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A Few Old Jews

“The fate of the world for the next four years,” a Florida rabbi said to The New York Times the other day. “It’s all going to boil down to a few old Jews in Century Village.”

The rabbi was referring to the pitched battle for Jewish voter support that appears to be looming as the fall presidential campaign takes shape. Jews make up a small percentage of the national electorate, but they can provide a crucial swing vote in a few big states that will be critical to the outcome in November. That’s especially true in Florida.

It was in Florida that the votes of a few thousand old Jews were accidentally drained from the Democratic column in 2000 because of the confusion caused by the so-called Butterfly Ballot. Those few thousand votes cost Al Gore the state. George Bush ended up winning Florida, and the presidency, by fewer than 400 votes.

Barack Obama will need those Jewish votes, and a few more like them in Pennsylvania, Ohio, Arizona and elsewhere, if he hopes to win a tight race this fall. Right now he doesn’t have them.

The last few weeks have seen considerable media attention devoted to Obama’s Jewish problem. Reporters and pundits have puzzled over the anti-Obama e-mails bouncing around the Internet, wondering who sends them and whether they have an impact. They have interviewed rabbis and congregants to learn their views. What they have found is a surprisingly widespread suspicion of the candidate.

Part of the unease comes from news reports about the Obama’s views and associations, notably his decades-long relationship with Reverend Jeremiah Wright. Part of it reflects nervousness about his willingness, as a liberal Democrat, to use force against enemies. Part stems from malicious cyber-gossip. Part undoubtedly reflects straightforward, unsavory racism.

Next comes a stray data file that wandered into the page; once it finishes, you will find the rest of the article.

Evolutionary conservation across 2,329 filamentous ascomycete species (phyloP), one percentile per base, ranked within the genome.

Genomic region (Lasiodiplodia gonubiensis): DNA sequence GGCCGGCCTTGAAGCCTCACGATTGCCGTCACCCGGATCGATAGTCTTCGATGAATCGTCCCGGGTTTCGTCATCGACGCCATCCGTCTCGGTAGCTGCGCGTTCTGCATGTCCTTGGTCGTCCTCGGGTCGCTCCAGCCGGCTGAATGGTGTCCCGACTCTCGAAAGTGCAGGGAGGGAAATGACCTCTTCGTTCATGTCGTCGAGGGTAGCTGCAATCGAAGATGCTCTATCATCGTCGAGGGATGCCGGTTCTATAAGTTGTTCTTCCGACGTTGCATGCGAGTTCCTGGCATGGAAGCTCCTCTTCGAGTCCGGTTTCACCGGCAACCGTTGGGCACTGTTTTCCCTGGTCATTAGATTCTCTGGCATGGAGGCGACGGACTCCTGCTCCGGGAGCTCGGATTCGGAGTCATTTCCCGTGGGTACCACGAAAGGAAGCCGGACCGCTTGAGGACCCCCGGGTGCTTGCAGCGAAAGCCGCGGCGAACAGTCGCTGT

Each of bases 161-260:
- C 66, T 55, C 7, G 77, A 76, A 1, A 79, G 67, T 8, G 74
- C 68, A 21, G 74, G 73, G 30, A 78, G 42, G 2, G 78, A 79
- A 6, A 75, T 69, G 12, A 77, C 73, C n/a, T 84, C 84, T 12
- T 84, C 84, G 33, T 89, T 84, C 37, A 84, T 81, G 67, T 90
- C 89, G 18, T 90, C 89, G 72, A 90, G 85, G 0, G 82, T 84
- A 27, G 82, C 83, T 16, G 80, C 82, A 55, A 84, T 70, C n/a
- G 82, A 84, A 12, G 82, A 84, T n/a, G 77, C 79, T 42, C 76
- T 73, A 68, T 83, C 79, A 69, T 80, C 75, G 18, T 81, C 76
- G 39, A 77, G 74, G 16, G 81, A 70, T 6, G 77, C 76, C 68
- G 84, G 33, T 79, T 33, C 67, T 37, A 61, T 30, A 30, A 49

Much of this unease ought to be embarrassing to a community proud of its values and its history. But some of the questions are legitimate. The senator needs to answer them if he hopes to keep Jewish voters on his side.

Some Democrats, particularly Jewish Democrats, seem ambivalent about focusing heavily on the Jewish vote. They point to Obama’s consistently pro-Israel voting record. Some argue, as Obama has done, that support for Israel shouldn’t be measured by the hard-line standards of the Israeli right. Some object to what they see as pandering. Some question the very notion of a Jewish vote.

Moreover, Democrats note that Obama is already running strong among Jewish voters. A Gallup poll of likely Jewish voters in early May found Obama favored by 61%, compared to 31% for Republican John McCain. Indeed, Obama is doing better among Jews than among whites overall.

But 61% of Jewish voters is not a strong showing for a Democrat. The only Democrat since World War II who has done worse was Jimmy Carter in 1980, with an estimated 45%. In every other election, the Democratic share of the Jewish vote has ranged from a high of 90%, won by Franklin Roosevelt in 1944 and Lyndon Johnson in 1964, to the modest 65% taken by Michael Dukakis in 1988, George McGovern in 1972 and Adlai Stevenson in 1952.

In between those two extremes lies a Jewish swing vote of some 25%. That’s about 1 million votes nationwide, most of them in seven or eight states where most American Jews live. In a close contest, those marginal Jewish votes make a big difference. Obama has yet to reach them.

The fate of the world does indeed hang in the balance, as the rabbi said. This election will be a watershed, determining America’s choices on such fateful issues as global conflict, sustainable resources and climate change.

With all that at stake, Democrats can’t afford to underestimate the votes of a few old Jews. They need to wake up and smell the Manischewitz.

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